|Introduction to Cashflow|
Page 1 of 4
Understanding the way interest rates affect cashflow is the key to both savings and loans.This chapter of Financial Functions with a Spreadsheet explores the relationship between Present Value and Future Value.
Buy from Amazon
Spreadsheets take the hard work out of calculations, but you still need to know how to do them. Financial Functions with a spreadsheet is all about understanding and reasoning, using a spreadsheet to do the actual calculation.
This is the first of three chapters covering the way in which interest rate affects cashflow. In it we explore savings, but first we introduce some general ideas that apply equally to annuities and repayment loans which are covered in Chapters 5 and 6.
In the case of compound interest the value of the principal changes because of the interest added to it.
This is just the simplest case of a regular alteration of the principal at the end of each compounding period. The next step is to include a regular payment or withdrawl.
Loans and annuities
In the case of a repayment loan or a mortgage (i.e. a repayment loan secured on property) the principal is reduced by the regular payment of the interest due plus an additional amount to pay off the loan. The repayments continue until the loan is paid off.
Repayment loans are commonly encountered as part of Hire Purchase agreements for all types of goods and as repayment mortgages.
Although repayment loans are the most common example of this type of transaction every loan situation has its corresponding incarnation as an investment. Seen from the other side of the table, as it were, a repayment loan is called an annuity.
In the case of an annuity a sum of money is placed on deposit and regular withdrawals composed of interest earned and capital are made. As in the case of a repayment loan the withdrawals continue until the deposit is reduced to zero.
Annuities are most commonly encountered as part of a pension provision but they are applicable in any situation where an asset has to be converted into a regular cashflow.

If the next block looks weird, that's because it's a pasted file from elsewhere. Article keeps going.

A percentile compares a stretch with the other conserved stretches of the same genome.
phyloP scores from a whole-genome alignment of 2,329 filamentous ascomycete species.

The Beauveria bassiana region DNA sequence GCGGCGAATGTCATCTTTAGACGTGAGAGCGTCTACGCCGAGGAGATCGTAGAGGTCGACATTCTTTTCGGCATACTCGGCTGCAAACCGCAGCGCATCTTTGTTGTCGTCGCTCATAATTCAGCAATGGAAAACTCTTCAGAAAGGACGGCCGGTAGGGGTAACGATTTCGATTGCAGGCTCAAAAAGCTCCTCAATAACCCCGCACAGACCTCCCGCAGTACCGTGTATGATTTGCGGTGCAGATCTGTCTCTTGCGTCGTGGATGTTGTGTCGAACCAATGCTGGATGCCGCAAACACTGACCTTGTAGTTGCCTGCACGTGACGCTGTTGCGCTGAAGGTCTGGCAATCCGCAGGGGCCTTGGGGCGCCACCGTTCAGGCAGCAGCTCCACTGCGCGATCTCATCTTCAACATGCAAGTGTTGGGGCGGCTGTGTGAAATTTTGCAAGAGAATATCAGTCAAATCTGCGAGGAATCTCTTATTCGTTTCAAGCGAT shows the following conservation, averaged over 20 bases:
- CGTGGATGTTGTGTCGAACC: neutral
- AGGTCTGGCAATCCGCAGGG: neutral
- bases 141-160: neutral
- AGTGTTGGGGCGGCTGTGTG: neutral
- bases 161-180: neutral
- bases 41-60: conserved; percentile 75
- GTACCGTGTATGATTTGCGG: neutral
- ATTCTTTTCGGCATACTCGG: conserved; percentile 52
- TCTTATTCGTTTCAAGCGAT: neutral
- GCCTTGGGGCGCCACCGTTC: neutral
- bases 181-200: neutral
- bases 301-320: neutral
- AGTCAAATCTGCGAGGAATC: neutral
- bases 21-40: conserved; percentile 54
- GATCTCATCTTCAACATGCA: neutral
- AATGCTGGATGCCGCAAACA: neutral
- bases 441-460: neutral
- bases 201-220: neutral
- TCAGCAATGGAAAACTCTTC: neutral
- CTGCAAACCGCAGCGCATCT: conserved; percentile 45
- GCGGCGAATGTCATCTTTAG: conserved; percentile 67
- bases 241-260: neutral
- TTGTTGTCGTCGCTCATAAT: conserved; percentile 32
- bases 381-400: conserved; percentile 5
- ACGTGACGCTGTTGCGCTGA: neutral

As well as the lender/borrower view point there is also another variation on the repayment loan/annuity situation. In both the repayment loan and annuity the flow of cash acts to reduce the principal.
In a regular savings plan the flow of cash acts to increase the principal. Apart from this change in direction of the cashflow the mathematics and many other consideration are identical.
Clearly the sorts of questions that interest us about repayment loans and annuities concern the size of the regular payment needed to reduce the principal to zero in a given number of years at the interest stated.
As you might guess the formulas are the same for repayment loans and for annuities.
PV and FV
The basic idea is that there is a sum of money at the start of the process - the Present Value (PV). This is increased by the action of interest over time and either increased of decreased by a regular payment to give a sum of money in the future - the Future Value FV.
We use the convention that the calculation is done from your point of view and money that you pay out is negative, i.e. it decreases your wealth.
In the case of a savings plan you initially deposit the present value (which is often zero) and make a regular payment each time period. As both of these are cashflows away from you, both are negative. Over time the action of interest and the regular payment increase the size of the deposit and hence its future value grows.
Notice that the FV is positive because it is money you own.
A savings plan - the deposit gets bigger due to the payments and the action of interest.